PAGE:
Rural 3rd-graders see big reading drop

Decline prompts officials to emphasize urgency of statewide curriculum


January 29, 2002|By Mike Bowler | Mike Bowler,SUN STAFF

After all that effort, reading remains in a swamp, and the farther off the beaten path, the deeper the water.

Third-graders in the state's rural districts lost considerable ground in the 2001 Maryland School Performance Assessment Program, prompting state officials to stress the urgency of a new statewide curriculum. Across Maryland, reading scores in the fifth and eighth grades were stagnant, and because many large districts such as Baltimore moved up a tick, the overall state statistics masked the poor performance of the rural districts, officials said.

Five small districts, including the state's MSPAP leader in the late 1990s, Kent County, experienced double-digit declines in third-grade performance. Kent declined by 12 percentage points from 2000, Talbot County by 17.6 percentage points, Wicomico County by 10.8, Dorchester County by 10.7 and Garrett County in Western Maryland by 15.9 percent.

Suburban districts weren't immune. Montgomery County, a high-flier in recent years, saw its third-grade scores drop by 6.6 points, and Harford, a rapidly suburbanizing system, declined 4.5 points.

Brian J. Porter, a Montgomery spokesman, said county school officials "have serious questions about the validity and reliability" of MSPAP. He said educators could find no logical explanation for "wild swings" in 2001 scores at some county schools.

But the big losers were Maryland's smallest districts. "I'm disappointed," said Nancy S. Grasmick, state school superintendent. "The smaller counties don't have the curriculum or personnel to develop a reading curriculum and revise it to meet state standards. That's why a statewide curriculum will be helpful to these districts. It's a matter of resources, both money and personnel."

Grasmick also attributed the disappointing performance to the number of new and inexperienced teachers in Maryland reading classrooms who have little idea how to teach children to "decode" words - that is, break them into parts, a necessity in beginning reading.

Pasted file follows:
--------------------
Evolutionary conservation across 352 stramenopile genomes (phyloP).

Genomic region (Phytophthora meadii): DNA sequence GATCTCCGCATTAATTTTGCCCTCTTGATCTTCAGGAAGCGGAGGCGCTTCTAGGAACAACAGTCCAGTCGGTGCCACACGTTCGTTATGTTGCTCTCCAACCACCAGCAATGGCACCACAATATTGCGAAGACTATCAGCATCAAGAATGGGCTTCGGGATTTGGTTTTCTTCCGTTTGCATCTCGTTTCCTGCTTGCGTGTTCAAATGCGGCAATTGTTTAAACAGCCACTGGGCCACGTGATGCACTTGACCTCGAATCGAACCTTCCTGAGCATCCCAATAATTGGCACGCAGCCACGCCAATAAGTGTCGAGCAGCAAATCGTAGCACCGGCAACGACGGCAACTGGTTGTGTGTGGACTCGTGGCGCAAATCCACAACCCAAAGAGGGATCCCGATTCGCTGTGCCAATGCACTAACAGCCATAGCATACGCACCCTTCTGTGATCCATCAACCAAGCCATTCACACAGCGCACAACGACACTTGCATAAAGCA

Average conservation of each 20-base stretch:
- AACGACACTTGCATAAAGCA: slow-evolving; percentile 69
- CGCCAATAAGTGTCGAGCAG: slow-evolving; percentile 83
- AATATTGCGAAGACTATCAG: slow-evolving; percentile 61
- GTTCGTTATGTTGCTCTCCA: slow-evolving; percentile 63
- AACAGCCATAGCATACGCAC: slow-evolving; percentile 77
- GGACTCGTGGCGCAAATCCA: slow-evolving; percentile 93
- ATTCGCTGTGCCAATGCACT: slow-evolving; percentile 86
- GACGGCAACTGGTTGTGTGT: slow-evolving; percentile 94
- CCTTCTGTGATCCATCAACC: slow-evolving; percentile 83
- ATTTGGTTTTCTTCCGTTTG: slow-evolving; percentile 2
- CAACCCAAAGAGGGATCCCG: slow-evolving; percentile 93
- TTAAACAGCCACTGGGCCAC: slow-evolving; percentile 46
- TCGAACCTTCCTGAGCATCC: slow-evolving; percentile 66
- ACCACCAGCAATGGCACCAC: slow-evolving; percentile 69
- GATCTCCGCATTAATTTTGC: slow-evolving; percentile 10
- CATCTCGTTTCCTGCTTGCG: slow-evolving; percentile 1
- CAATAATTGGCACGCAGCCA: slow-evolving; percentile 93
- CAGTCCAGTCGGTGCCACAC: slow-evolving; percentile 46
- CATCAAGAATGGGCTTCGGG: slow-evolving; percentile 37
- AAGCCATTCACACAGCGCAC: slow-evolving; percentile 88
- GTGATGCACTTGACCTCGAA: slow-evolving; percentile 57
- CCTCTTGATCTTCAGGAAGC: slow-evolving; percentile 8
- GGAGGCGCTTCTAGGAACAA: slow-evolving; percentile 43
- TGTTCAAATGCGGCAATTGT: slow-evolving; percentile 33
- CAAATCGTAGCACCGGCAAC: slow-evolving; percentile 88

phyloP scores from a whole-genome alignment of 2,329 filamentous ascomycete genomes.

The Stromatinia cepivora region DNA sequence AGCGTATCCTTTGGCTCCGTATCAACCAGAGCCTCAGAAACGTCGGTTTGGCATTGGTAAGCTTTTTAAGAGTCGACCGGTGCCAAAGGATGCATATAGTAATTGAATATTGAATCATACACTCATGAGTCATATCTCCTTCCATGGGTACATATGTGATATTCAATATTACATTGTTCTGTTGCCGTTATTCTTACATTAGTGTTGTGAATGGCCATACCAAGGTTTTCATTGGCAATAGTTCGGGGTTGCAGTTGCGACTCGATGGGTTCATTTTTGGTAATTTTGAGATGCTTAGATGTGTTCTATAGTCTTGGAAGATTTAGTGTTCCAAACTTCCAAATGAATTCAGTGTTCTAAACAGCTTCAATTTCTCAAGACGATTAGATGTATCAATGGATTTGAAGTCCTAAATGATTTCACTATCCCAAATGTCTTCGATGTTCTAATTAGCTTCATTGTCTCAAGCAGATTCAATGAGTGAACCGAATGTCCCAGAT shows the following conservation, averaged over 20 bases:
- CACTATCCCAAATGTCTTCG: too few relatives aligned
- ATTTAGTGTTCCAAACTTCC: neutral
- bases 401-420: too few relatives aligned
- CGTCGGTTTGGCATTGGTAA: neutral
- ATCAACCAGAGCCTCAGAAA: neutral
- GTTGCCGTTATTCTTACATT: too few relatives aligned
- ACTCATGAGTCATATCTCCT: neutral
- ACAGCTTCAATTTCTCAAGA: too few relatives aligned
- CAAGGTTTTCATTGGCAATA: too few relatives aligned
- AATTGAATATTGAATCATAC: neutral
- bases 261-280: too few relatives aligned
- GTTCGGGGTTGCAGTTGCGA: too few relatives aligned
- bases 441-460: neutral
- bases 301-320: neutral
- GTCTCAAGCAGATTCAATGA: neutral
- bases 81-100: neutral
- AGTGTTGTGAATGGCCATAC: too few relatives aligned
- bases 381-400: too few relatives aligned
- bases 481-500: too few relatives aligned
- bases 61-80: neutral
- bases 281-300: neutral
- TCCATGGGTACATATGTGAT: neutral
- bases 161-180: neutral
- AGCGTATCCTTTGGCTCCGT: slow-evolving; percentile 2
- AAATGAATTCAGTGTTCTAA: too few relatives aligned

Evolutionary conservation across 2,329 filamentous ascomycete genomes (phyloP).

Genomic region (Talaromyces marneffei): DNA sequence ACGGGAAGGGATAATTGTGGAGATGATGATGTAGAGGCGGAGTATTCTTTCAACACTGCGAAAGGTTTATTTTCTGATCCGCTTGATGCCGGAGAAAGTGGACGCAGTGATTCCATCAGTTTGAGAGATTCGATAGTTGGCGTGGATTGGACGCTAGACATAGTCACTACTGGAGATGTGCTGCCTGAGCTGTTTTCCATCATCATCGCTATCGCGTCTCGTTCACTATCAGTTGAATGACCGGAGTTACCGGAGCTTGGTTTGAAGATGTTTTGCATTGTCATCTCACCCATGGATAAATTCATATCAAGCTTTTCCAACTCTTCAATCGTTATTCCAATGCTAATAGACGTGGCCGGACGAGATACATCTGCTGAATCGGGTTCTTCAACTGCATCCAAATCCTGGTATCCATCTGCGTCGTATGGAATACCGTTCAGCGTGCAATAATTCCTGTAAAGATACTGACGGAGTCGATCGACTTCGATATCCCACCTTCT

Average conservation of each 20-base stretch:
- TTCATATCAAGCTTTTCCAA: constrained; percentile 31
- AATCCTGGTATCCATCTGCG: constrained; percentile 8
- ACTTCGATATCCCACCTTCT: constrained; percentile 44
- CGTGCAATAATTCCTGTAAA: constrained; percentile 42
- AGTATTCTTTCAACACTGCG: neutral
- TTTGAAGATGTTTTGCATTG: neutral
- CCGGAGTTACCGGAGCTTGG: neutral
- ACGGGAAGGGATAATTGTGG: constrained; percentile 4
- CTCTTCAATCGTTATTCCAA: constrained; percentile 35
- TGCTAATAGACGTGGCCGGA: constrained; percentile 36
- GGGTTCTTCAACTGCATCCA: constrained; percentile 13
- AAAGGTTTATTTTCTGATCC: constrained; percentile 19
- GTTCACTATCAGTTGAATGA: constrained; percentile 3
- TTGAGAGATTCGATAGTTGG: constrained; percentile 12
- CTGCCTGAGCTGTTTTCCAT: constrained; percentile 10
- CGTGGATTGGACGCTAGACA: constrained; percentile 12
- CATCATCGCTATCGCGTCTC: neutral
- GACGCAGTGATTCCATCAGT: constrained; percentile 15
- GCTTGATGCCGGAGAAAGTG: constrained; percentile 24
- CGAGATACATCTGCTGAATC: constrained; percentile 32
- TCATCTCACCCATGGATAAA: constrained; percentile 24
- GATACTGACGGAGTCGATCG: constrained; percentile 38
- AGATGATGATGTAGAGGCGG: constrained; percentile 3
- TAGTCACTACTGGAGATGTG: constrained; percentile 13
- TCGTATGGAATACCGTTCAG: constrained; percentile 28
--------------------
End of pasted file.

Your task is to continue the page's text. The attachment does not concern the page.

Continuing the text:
"And that's only going to get worse," added Grasmick, referring to a serious statewide teacher shortage.

In her state-of-education talk yesterday, Grasmick didn't mention the generally poor performance in third-grade reading, which has changed little since 1995. Fifth-grade scores statewide were unchanged over 2000, and - despite a major study and much rhetoric - eighth-grade scores have been flat since MSPAP became official in 1993.

Gary Heath, the state's chief for arts and sciences, has been touring schools for several weeks as Grasmick's eyes and ears. On the Eastern Shore, he said, "what I've seen is that the alignment between MSPAP and instruction isn't there yet. There's lots of emphasis on skills and not enough on the performance aspects of the testing programs."

If that is the case, however, overall scoring trends on the Comprehensive Tests of Basic Skills, a national test that is more skills-oriented than MSPAP, mirrors that of the Maryland performance test in the three grades it's given, two, four and six. CTBS reading scores also have been stagnant in recent years.

As usual, there were exceptions among districts and within districts. Worcester County, which includes Ocean City, was the only Maryland district to see statistically significant score increases in both third-grade MSPAP and second- and fourth-grade CTBS.

"It's a matter of perseverance and never losing sight of the goal," said Irene Kordick, principal of Ocean City Elementary, one of Worcester's star performers.

Similarly, in Southern Maryland, Ted Haynie, principal of St. Leonard Elementary in St. Leonard, reported solid progress among third-graders in his Title I school and a narrowing of the achievement gap between whites and minorities, a gap that continues to afflict the state in the testing of reading.

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